A look at the intriguing history of snowboarding

A look at the intriguing history of snowboarding

To say who actually invented the sport of snowboarding would be impossible, because people have always loved to slide down a snowy hill. Soaring through the snow on some kind of seat or board is nothing new. There are many ways to enjoy the snow, and people have come up with ways to turn trash can lids and cardboard into “snowboards” to enjoy an afternoon of outdoor fun. Different ways to slide through snow became more sophisticated and evolved to using polished boards or skis in much the same way a surfer would ride a wave.

There have been many attempts to develop a modern snowboard. In 1965, the “Snurfer” (a pun on “snow” and “surfer”) was developed as a children’s toy. Two skis were tied together and a rope was placed at the front end to provide control and stability. Over 500,000 “Snurfers” were sold in 1966, but they were never seen as more than a children’s toy, although organized competitions began to be held. The year 1969 brought a slightly more advanced snowboard based on ski principles combined with a surf style.

The “Flying Yellow Banana” was developed in 1977. It was nothing more than a plastic shell covered with a skateboard-like top, but at the time it was considered a major advance in the little-known sport of snowboarding. The first national snowboard competition was held in the area outside of Woodstock and was known as the “Suicide Six.” The race consisted of a steep descent called The Face, where the main objective was probably just survival.

Snowboarding continued to grow in popularity over the next few years. In 1985, the first magazine dedicated specifically to snowboarding hit the stands with huge success and contributed to the popularity of this exciting sport. Crowds of fans started organizing regional events and pretty soon snowboarding events were held in all parts of the world. In 1994, snowboarding was finally announced as an Olympic event, much to the delight of fans. The not-so-new sport of snowboarding was finally recognized and it meant a huge win for serious snowboarders around the world.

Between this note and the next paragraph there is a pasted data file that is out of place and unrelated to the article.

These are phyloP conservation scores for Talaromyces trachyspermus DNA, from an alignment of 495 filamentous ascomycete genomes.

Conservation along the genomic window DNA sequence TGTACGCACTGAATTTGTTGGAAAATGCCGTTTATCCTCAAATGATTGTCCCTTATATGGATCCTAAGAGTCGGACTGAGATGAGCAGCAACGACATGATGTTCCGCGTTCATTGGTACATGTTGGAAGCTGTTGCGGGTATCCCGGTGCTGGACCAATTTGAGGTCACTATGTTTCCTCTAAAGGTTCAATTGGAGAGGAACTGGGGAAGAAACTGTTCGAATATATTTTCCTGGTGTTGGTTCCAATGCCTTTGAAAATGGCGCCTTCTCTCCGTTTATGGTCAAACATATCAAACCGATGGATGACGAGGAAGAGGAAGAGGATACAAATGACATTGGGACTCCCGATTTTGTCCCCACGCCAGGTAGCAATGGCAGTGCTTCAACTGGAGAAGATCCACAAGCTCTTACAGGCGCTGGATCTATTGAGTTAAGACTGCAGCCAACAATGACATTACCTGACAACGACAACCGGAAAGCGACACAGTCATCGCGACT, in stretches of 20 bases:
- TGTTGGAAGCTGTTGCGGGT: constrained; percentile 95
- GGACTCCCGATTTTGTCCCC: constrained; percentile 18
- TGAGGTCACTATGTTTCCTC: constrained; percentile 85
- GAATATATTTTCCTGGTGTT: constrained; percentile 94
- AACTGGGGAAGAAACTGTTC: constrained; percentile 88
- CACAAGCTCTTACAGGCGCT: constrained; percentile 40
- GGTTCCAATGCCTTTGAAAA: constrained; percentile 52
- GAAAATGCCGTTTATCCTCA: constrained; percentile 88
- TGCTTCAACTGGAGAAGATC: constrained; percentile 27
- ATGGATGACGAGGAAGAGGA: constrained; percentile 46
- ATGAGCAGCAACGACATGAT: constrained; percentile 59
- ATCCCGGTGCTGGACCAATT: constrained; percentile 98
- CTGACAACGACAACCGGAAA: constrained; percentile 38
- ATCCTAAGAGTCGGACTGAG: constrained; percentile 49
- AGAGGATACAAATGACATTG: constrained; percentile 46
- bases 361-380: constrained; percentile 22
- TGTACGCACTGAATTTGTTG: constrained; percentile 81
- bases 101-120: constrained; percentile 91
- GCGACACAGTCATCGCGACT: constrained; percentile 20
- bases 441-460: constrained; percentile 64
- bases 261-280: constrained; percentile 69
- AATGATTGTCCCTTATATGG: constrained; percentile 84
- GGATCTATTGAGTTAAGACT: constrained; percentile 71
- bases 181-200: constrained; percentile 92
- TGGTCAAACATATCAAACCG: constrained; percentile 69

A collection of snowboarding tricks and stunts was released on video in 1996. Filmed in Alaska, the breathtaking beauty and captivating snowboarding techniques presented in the video exposed snowboarding to a new generation and by 1998 snowboarding accounted for almost 50% of all winter activity . Today, almost all ski resorts accept snowboarders. There are still a few who hold on to the past, but this is unlikely to continue as the number of snowboarders continues to increase.

From the first rough-hewn snowboards to the advanced and specialized models available today, snowboarders carry the bad boy image. This rebellious reputation is still common today, despite the fact that snowboarding appeals to men, women and children of all nationalities and social groups. You can find snowboard equipment, information and lessons at most major ski resorts. The Olympic and World Snowboarding events are among the most popular winter sports and the competition to be the best is fierce.

Retailers across the country and around the world carry many types of snowboards, and the selection of custom-made snowboard gear is vast. Snowboarders have participated in the X Games and even charity events like Boarding for Breast Cancer. From its early, meager beginnings, snowboarding has become a fully recognized sport and large numbers of people are turning to snowboarding for adventure, fun and professional recognition.

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